In September I posted a similar chart as the one below; however, data in the earlier post represented returns and duration for the S&P 500 Index. The article was republished on Seeking Alpha and most of the comments to the SA article took exception to how the chart was constructed. One commented noted "More upside? Unlikely..." Absent the market's October swoon, the U.S. equity markets continue to close at record highs. The below chart of the Dow Jones Industrial Average is from Chart of the Day noting,
"The Dow just made another all-time record high. To provide some further perspective to the current Dow rally, all major market rallies of the last 114 years are plotted on today's chart. Each dot represents a major stock market rally as measured by the Dow with the majority of rallies referred to by a label which states the year in which the rally began. For today's chart, a rally is being defined as an advance that follows a 30% decline (i.e. a major bear market). As today's chart illustrates, the Dow has begun a major rally 13 times over the past 114 years which equates to an average of one rally every 8.8 years. It is also interesting to note that the duration and magnitude of each rally correlated fairly well with the linear regression line (gray upward sloping line). As it stands right now, the current Dow rally that began in March 2009 (blue dot labeled you are here) would be classified as well below average in both duration and magnitude."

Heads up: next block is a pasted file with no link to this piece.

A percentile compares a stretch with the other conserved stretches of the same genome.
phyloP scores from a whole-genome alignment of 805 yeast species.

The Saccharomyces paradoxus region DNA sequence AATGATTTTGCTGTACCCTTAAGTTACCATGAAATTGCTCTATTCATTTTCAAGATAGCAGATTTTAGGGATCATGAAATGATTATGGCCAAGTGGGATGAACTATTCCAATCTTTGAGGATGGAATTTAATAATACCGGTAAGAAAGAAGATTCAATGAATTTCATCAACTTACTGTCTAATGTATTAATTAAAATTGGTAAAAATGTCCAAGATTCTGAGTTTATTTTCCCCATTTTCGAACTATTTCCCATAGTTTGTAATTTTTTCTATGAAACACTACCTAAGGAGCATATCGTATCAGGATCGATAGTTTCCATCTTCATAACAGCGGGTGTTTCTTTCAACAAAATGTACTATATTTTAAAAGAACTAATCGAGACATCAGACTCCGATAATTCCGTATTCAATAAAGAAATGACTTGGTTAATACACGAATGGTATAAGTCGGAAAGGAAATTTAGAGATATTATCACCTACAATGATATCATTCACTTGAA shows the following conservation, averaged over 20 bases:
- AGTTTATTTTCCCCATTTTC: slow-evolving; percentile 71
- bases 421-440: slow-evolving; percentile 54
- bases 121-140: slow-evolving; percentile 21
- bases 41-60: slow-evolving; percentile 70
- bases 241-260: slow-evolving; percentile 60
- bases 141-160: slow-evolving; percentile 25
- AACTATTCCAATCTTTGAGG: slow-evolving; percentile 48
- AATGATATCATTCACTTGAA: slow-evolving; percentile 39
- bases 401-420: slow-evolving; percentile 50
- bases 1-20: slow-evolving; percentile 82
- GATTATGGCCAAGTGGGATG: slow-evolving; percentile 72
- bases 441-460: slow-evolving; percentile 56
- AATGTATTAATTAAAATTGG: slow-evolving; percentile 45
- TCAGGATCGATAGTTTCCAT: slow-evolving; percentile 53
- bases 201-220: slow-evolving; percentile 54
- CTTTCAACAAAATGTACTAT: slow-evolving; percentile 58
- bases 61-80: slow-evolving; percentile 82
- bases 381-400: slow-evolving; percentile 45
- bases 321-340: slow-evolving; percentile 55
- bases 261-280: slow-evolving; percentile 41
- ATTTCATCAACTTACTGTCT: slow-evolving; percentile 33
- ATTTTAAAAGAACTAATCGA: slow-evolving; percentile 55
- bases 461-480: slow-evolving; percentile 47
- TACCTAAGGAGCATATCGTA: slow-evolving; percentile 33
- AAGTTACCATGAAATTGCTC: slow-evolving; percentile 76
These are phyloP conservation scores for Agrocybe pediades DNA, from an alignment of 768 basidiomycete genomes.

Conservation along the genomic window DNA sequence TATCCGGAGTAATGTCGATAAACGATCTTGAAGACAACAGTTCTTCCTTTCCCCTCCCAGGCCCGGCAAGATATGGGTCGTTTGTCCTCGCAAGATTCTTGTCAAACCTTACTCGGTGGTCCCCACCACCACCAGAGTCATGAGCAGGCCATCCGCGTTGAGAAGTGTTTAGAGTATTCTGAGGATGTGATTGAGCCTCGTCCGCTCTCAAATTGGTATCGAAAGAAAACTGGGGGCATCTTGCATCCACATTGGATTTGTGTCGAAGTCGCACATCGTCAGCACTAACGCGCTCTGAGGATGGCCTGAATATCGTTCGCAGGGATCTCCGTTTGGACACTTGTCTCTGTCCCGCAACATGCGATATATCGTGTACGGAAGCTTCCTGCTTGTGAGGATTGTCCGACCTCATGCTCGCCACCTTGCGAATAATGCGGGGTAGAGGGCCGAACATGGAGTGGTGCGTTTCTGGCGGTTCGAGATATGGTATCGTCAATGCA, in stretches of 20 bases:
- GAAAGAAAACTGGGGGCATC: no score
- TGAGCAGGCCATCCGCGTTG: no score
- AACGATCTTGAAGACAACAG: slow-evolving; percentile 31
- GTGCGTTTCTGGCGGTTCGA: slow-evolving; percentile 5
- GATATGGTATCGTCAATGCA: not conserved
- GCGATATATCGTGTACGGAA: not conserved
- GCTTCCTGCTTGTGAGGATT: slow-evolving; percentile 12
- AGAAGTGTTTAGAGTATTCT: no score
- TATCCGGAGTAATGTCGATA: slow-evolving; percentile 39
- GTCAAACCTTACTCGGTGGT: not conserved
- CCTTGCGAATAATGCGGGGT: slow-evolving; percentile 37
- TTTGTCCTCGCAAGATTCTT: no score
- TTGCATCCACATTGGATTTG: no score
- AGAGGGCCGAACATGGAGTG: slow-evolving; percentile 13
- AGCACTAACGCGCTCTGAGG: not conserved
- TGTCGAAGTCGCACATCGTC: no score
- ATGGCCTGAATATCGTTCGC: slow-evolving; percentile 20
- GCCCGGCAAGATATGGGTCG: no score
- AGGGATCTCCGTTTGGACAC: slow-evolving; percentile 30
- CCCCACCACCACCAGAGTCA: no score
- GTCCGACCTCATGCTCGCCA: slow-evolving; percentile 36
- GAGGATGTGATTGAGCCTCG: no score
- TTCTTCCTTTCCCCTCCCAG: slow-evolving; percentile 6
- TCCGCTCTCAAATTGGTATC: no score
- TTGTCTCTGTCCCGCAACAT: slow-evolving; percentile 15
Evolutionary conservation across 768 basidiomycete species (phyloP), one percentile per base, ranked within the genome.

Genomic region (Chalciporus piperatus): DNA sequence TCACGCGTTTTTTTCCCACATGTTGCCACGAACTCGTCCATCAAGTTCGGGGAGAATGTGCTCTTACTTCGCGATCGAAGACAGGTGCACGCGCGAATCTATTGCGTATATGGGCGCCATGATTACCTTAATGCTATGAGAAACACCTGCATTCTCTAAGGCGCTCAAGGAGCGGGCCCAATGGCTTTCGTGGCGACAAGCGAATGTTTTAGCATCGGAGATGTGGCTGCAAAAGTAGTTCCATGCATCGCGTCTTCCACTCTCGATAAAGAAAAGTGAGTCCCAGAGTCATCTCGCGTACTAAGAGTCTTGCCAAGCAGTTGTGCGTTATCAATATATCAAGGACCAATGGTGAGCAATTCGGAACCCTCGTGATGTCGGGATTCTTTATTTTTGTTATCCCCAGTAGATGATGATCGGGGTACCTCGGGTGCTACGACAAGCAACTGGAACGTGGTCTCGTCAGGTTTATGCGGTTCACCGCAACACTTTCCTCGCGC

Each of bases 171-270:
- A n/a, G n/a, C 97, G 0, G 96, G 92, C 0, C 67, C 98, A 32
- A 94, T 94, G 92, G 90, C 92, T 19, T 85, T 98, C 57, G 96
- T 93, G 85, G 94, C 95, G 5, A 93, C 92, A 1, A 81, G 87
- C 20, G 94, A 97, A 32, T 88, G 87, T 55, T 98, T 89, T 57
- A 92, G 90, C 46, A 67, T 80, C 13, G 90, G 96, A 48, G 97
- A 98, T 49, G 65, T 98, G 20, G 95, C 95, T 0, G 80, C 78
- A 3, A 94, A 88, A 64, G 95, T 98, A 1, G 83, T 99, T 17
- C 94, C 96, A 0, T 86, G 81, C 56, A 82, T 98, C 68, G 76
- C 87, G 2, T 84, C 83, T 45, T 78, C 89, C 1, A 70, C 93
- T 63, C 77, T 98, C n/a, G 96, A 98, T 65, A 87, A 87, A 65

|From The Blog of HORAN Capital Advisors|
Source: Chart of the Day
Looking at the chart on its own would suggest this rally could have more room to run to the upside.